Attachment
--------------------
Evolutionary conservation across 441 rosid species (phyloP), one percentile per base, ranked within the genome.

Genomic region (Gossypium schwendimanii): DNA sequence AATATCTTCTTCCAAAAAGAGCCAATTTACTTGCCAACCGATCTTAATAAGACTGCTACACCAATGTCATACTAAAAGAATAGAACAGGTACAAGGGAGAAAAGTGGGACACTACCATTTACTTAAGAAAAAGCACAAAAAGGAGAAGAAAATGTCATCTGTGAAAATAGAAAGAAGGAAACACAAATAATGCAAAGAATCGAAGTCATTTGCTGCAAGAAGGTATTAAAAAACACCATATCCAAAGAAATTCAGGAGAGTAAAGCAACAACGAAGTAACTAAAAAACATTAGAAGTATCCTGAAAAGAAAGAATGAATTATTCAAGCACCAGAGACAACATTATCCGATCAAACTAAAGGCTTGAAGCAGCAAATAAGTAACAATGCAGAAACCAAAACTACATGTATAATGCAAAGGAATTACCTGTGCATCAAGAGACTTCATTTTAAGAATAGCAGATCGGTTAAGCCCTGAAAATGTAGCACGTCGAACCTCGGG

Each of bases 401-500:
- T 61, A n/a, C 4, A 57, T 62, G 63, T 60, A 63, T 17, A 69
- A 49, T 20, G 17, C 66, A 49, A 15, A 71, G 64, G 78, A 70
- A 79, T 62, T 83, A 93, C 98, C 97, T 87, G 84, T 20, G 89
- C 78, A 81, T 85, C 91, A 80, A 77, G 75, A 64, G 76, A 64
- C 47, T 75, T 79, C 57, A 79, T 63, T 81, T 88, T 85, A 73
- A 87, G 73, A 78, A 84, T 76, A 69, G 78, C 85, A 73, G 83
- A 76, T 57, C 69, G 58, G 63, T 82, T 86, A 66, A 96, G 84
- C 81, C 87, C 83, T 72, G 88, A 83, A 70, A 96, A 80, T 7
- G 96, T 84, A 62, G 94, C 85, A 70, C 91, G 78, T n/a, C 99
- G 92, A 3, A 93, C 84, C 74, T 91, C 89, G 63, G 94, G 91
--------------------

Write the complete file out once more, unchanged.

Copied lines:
Evolutionary conservation across 441 rosid species (phyloP), one percentile per base, ranked within the genome.

Genomic region (Gossypium schwendimanii): DNA sequence AATATCTTCTTCCAAAAAGAGCCAATTTACTTGCCAACCGATCTTAATAAGACTGCTACACCAATGTCATACTAAAAGAATAGAACAGGTACAAGGGAGAAAAGTGGGACACTACCATTTACTTAAGAAAAAGCACAAAAAGGAGAAGAAAATGTCATCTGTGAAAATAGAAAGAAGGAAACACAAATAATGCAAAGAATCGAAGTCATTTGCTGCAAGAAGGTATTAAAAAACACCATATCCAAAGAAATTCAGGAGAGTAAAGCAACAACGAAGTAACTAAAAAACATTAGAAGTATCCTGAAAAGAAAGAATGAATTATTCAAGCACCAGAGACAACATTATCCGATCAAACTAAAGGCTTGAAGCAGCAAATAAGTAACAATGCAGAAACCAAAACTACATGTATAATGCAAAGGAATTACCTGTGCATCAAGAGACTTCATTTTAAGAATAGCAGATCGGTTAAGCCCTGAAAATGTAGCACGTCGAACCTCGGG

Each of bases 401-500:
- T 61, A n/a, C 4, A 57, T 62, G 63, T 60, A 63, T 17, A 69
- A 49, T 20, G 17, C 66, A 49, A 15, A 71, G 64, G 78, A 70
- A 79, T 62, T 83, A 93, C 98, C 97, T 87, G 84, T 20, G 89
- C 78, A 81, T 85, C 91, A 80, A 77, G 75, A 64, G 76, A 64
- C 47, T 75, T 79, C 57, A 79, T 63, T 81, T 88, T 85, A 73
- A 87, G 73, A 78, A 84, T 76, A 69, G 78, C 85, A 73, G 83
- A 76, T 57, C 69, G 58, G 63, T 82, T 86, A 66, A 96, G 84
- C 81, C 87, C 83, T 72, G 88, A 83, A 70, A 96, A 80, T 7
- G 96, T 84, A 62, G 94, C 85, A 70, C 91, G 78, T n/a, C 99
- G 92, A 3, A 93, C 84, C 74, T 91, C 89, G 63, G 94, G 91